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Uber IPO: Relationship with drivers, drivers being employees, and some metrics starting to be revealed

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ippei
1202 Driver Rider Guru
 Posted 2 years, 7 months ago

The usual market gibberish, but I did find these interesting though:

Tips and Trips

Nonfinancial metrics are also important for understanding Uber’s business. The company will disclose monthly active platform consumers, or the number of consumers who use Uber for a ride or meal in a given month. Uber had 91 million such consumers in 2018, up from 68 million a year earlier.

Uber customers took 5.2 billion “trips” over the course of last year, though Uber has some nuances to how it counts trips. An UberPool carpool in which three customers share a ride but pay separately will qualify as three trips for the purpose of this metric. Uber Eats deliveries also count within trips. These caveats are one reason why Uber’s metrics won’t directly compare to those offered by Lyft Inc. LYFT, -1.93% which doesn’t have a food delivery business.

Though not crucial from an investment standpoint, tipping data were also included in the prospectus. Uber said that drivers earned $1.2 billion through the end of last year. The company introduced tipping in mid-2017.

Uber operates in 63 countries and disclosed that only 2% of those who live in these places have actually tried the company’s services.

Uber and its relationship with Uber

Uber doesn’t have a great relationship with its drivers as it stands, and the company assumes that dynamic is about to get worse. “We expect driver dissatisfaction will generally increase,” Uber said, as the company’s push to improve the bottom line leads to a reduction in some of the incentives provided to drivers. Uber will pay drivers to complete a certain number of trips in a given time period.

Uber…

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The usual market gibberish, but I did find these interesting though:

Tips and Trips

Nonfinancial metrics are also important for understanding Uber’s business. The company will disclose monthly active platform consumers, or the number of consumers who use Uber for a ride or meal in a given month. Uber had 91 million such consumers in 2018, up from 68 million a year earlier.

Uber customers took 5.2 billion “trips” over the course of last year, though Uber has some nuances to how it counts trips. An UberPool carpool in which three customers share a ride but pay separately will qualify as three trips for the purpose of this metric. Uber Eats deliveries also count within trips. These caveats are one reason why Uber’s metrics won’t directly compare to those offered by Lyft Inc. LYFT, -1.93% which doesn’t have a food delivery business.

Though not crucial from an investment standpoint, tipping data were also included in the prospectus. Uber said that drivers earned $1.2 billion through the end of last year. The company introduced tipping in mid-2017.

Uber operates in 63 countries and disclosed that only 2% of those who live in these places have actually tried the company’s services.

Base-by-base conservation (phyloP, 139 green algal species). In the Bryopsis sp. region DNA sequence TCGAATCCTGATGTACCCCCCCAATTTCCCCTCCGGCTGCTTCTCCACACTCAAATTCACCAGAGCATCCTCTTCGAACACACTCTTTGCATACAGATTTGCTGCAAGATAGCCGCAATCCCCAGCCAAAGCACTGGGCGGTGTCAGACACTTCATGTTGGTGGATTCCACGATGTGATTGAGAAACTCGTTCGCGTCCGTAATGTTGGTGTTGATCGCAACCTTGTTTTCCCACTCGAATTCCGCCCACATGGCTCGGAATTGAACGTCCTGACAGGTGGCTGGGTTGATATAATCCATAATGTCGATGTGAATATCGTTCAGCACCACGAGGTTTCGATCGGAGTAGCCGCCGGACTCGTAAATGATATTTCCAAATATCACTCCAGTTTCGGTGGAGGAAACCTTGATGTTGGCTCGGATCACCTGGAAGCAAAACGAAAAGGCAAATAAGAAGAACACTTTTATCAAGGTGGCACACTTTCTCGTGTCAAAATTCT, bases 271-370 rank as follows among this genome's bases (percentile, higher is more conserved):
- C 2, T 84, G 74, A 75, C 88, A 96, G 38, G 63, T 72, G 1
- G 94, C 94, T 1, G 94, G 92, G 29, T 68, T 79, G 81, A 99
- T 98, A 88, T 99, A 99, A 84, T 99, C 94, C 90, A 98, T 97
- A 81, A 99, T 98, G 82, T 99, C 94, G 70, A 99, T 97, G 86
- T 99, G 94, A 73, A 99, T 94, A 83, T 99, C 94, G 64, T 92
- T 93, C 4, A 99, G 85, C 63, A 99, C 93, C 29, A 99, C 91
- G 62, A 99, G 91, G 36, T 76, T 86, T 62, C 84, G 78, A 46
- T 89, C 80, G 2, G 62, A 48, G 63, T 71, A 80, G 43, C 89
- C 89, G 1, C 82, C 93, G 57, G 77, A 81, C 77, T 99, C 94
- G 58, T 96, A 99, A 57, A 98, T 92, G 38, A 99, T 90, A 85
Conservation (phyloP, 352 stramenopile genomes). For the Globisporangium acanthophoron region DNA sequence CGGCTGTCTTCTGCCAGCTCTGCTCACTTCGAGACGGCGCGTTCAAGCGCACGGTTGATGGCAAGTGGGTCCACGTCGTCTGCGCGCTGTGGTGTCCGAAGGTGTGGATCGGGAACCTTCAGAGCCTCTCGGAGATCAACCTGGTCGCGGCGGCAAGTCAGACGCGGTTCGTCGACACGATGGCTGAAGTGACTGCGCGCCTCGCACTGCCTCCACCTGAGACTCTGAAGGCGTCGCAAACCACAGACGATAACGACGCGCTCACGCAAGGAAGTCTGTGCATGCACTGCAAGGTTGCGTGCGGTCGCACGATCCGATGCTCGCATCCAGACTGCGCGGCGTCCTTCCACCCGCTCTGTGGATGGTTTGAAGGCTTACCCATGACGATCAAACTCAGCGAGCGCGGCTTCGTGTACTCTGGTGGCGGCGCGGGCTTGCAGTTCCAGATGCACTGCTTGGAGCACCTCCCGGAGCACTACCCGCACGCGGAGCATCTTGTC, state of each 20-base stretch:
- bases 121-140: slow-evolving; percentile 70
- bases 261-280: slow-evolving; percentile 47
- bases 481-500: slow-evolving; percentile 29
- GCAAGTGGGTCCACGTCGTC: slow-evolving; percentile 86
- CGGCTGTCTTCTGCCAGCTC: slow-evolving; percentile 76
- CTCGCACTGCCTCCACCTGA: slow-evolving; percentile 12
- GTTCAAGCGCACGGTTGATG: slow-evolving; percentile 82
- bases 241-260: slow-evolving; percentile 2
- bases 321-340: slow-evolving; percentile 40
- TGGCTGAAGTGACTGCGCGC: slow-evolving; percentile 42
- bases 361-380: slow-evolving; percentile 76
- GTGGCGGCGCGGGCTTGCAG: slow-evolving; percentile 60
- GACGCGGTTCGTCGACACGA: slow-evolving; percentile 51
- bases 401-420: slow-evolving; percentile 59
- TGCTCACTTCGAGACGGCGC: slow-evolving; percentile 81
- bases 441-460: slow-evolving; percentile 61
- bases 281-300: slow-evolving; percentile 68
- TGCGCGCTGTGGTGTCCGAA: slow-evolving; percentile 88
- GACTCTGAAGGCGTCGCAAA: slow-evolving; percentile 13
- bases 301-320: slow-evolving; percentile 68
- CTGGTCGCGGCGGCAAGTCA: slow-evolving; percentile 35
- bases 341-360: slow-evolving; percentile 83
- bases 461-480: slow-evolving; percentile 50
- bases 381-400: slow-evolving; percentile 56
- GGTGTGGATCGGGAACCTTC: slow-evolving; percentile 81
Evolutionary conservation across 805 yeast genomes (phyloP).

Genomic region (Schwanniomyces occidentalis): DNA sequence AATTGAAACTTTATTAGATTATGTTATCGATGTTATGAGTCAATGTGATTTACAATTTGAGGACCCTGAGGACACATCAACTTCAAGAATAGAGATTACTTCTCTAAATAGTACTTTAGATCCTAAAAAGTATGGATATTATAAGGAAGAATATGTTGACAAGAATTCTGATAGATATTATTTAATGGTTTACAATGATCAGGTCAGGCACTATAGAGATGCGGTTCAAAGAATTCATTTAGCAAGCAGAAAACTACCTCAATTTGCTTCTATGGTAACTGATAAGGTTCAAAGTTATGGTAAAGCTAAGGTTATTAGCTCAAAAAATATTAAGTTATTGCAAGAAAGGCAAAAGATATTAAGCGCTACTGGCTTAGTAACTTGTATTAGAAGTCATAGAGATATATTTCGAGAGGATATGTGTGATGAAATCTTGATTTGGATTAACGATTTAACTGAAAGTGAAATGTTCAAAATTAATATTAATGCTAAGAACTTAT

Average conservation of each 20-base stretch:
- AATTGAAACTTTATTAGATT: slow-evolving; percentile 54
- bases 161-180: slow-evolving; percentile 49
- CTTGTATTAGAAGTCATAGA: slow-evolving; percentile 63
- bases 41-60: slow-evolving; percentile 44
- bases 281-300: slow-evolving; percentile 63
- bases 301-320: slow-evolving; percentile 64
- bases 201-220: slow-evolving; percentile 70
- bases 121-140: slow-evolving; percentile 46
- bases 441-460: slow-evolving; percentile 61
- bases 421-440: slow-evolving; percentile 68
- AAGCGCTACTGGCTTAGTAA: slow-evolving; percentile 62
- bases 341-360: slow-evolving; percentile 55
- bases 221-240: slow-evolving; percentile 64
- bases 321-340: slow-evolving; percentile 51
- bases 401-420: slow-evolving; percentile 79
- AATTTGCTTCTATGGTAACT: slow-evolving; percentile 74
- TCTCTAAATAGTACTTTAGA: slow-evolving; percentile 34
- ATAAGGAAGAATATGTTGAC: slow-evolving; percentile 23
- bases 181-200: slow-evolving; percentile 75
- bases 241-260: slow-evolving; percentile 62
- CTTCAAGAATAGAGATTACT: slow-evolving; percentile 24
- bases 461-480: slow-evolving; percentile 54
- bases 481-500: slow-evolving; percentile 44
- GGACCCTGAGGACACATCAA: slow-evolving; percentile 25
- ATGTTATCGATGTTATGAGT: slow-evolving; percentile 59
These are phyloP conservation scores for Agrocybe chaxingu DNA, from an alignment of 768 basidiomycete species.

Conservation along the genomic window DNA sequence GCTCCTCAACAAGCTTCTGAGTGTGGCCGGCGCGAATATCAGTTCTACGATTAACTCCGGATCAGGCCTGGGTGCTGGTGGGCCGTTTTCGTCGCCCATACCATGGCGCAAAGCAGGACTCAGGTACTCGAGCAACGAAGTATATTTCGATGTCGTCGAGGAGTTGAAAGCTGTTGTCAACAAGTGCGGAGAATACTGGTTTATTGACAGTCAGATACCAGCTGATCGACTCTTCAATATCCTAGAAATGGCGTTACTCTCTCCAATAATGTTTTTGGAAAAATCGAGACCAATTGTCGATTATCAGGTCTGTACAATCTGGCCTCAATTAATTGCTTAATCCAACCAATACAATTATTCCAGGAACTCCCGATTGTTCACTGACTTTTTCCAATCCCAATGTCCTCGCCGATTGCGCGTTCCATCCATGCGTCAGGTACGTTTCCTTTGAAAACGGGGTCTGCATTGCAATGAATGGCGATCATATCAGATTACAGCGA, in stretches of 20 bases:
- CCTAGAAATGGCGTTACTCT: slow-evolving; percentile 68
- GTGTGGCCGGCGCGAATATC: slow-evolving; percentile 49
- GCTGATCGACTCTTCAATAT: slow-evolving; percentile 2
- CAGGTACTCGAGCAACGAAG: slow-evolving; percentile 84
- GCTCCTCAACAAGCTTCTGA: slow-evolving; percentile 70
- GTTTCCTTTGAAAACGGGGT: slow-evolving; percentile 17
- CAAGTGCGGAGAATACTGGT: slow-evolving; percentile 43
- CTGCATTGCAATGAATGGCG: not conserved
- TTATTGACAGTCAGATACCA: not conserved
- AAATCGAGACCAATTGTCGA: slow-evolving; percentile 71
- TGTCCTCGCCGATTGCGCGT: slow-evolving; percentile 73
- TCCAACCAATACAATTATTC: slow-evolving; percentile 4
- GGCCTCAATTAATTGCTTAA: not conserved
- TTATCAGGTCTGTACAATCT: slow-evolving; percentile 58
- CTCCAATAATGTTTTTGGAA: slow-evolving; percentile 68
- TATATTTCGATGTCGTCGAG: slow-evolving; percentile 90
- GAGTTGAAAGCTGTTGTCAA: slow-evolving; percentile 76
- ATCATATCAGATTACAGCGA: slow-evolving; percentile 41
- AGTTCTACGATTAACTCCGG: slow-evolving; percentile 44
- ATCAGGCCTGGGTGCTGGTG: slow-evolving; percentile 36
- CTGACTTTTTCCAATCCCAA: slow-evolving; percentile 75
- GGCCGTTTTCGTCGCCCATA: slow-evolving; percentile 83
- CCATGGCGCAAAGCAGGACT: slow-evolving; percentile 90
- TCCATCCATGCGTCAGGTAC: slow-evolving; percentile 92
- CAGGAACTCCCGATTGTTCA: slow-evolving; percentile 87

Uber and its relationship with Uber

Uber doesn’t have a great relationship with its drivers as it stands, and the company assumes that dynamic is about to get worse. “We expect driver dissatisfaction will generally increase,” Uber said, as the company’s push to improve the bottom line leads to a reduction in some of the incentives provided to drivers. Uber will pay drivers to complete a certain number of trips in a given time period.

Uber also admitted the obvious in its prospectus: If it were forced to classify its drivers as actual employees rather than contractors, that change would weigh on its financials. Employees are entitled to legal protections around wages and overtime. Companies don’t have to offer their contractors these benefits.

In general, Uber is on strange footing with its drivers: It needs them now but imagines a not-so-distant future when cars will be driving themselves to pick up passengers—most of the time.

Uber kindly makes sure to lay out that there could still be a diminished role for human drivers in an autonomous world: Autonomous cars may be good for driving along a “standard, well-mapped route in a predictable environment in good weather” but humans could remain a cog in the Uber machine during more complicated scenarios.

https://www.marketwatch.com/story/uber-ipo-5-things-you-need-to-know-about-potentially-the-biggest-ipo-in-years-2019-04-12 

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Comments

    {{ ratingSum }}
    DimSumUng
    130
     2 years ago

    "Uber doesn’t have a great relationship with its drivers as it stands"??  

    No sh*t.

    {{ ratingSum }}
    RedANT
    1071 Rider Driver
     2 years ago

    All just more pre IPO marketing hype.  The shit is getting deep the closer we get to the Uber IPO.  

    Lets face it... Uber is just looking for a way to allow startup investors to cash out on this money pit.  That's why they hired Dara to spin it, and why his $120 million bonus is riding on a $120 billion IPO.  It's all about transfer of liability while they walk away laughing with pockets full of cash.